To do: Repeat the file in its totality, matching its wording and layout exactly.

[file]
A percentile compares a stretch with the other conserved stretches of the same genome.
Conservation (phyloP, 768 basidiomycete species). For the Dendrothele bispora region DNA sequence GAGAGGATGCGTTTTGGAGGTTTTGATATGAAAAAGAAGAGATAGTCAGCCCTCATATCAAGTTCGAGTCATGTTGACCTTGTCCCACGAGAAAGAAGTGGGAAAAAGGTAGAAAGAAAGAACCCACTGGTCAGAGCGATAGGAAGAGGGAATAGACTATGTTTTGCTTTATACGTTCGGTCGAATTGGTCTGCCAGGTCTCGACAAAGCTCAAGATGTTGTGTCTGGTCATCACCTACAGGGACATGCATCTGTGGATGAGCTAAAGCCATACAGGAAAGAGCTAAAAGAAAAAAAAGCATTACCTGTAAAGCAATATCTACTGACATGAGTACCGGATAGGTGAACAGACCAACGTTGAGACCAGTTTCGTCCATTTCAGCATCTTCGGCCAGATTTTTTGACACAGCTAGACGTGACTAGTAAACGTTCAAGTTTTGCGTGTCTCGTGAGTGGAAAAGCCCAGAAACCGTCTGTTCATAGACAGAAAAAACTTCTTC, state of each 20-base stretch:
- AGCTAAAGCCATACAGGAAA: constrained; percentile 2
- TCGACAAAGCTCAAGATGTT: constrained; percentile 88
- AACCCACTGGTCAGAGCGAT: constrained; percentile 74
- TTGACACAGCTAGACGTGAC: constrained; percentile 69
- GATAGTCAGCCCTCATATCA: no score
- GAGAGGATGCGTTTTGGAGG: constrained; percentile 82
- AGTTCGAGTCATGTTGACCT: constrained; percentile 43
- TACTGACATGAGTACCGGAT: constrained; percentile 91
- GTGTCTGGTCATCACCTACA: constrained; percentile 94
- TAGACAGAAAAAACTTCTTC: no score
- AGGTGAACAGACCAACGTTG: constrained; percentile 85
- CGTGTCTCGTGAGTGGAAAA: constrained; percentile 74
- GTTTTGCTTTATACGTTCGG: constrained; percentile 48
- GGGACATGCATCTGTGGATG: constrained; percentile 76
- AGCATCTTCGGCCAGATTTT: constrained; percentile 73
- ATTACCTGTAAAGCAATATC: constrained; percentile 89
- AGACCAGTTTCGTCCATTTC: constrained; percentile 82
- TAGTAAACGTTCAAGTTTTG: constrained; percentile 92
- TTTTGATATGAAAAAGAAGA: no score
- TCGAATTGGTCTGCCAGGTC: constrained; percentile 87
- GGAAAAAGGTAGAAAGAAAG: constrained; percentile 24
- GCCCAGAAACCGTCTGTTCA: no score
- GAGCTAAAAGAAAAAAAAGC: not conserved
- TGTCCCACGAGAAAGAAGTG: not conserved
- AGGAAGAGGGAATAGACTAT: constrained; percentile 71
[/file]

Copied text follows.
A percentile compares a stretch with the other conserved stretches of the same genome.
Conservation (phyloP, 768 basidiomycete species). For the Dendrothele bispora region DNA sequence GAGAGGATGCGTTTTGGAGGTTTTGATATGAAAAAGAAGAGATAGTCAGCCCTCATATCAAGTTCGAGTCATGTTGACCTTGTCCCACGAGAAAGAAGTGGGAAAAAGGTAGAAAGAAAGAACCCACTGGTCAGAGCGATAGGAAGAGGGAATAGACTATGTTTTGCTTTATACGTTCGGTCGAATTGGTCTGCCAGGTCTCGACAAAGCTCAAGATGTTGTGTCTGGTCATCACCTACAGGGACATGCATCTGTGGATGAGCTAAAGCCATACAGGAAAGAGCTAAAAGAAAAAAAAGCATTACCTGTAAAGCAATATCTACTGACATGAGTACCGGATAGGTGAACAGACCAACGTTGAGACCAGTTTCGTCCATTTCAGCATCTTCGGCCAGATTTTTTGACACAGCTAGACGTGACTAGTAAACGTTCAAGTTTTGCGTGTCTCGTGAGTGGAAAAGCCCAGAAACCGTCTGTTCATAGACAGAAAAAACTTCTTC, state of each 20-base stretch:
- AGCTAAAGCCATACAGGAAA: constrained; percentile 2
- TCGACAAAGCTCAAGATGTT: constrained; percentile 88
- AACCCACTGGTCAGAGCGAT: constrained; percentile 74
- TTGACACAGCTAGACGTGAC: constrained; percentile 69
- GATAGTCAGCCCTCATATCA: no score
- GAGAGGATGCGTTTTGGAGG: constrained; percentile 82
- AGTTCGAGTCATGTTGACCT: constrained; percentile 43
- TACTGACATGAGTACCGGAT: constrained; percentile 91
- GTGTCTGGTCATCACCTACA: constrained; percentile 94
- TAGACAGAAAAAACTTCTTC: no score
- AGGTGAACAGACCAACGTTG: constrained; percentile 85
- CGTGTCTCGTGAGTGGAAAA: constrained; percentile 74
- GTTTTGCTTTATACGTTCGG: constrained; percentile 48
- GGGACATGCATCTGTGGATG: constrained; percentile 76
- AGCATCTTCGGCCAGATTTT: constrained; percentile 73
- ATTACCTGTAAAGCAATATC: constrained; percentile 89
- AGACCAGTTTCGTCCATTTC: constrained; percentile 82
- TAGTAAACGTTCAAGTTTTG: constrained; percentile 92
- TTTTGATATGAAAAAGAAGA: no score
- TCGAATTGGTCTGCCAGGTC: constrained; percentile 87
- GGAAAAAGGTAGAAAGAAAG: constrained; percentile 24
- GCCCAGAAACCGTCTGTTCA: no score
- GAGCTAAAAGAAAAAAAAGC: not conserved
- TGTCCCACGAGAAAGAAGTG: not conserved
- AGGAAGAGGGAATAGACTAT: constrained; percentile 71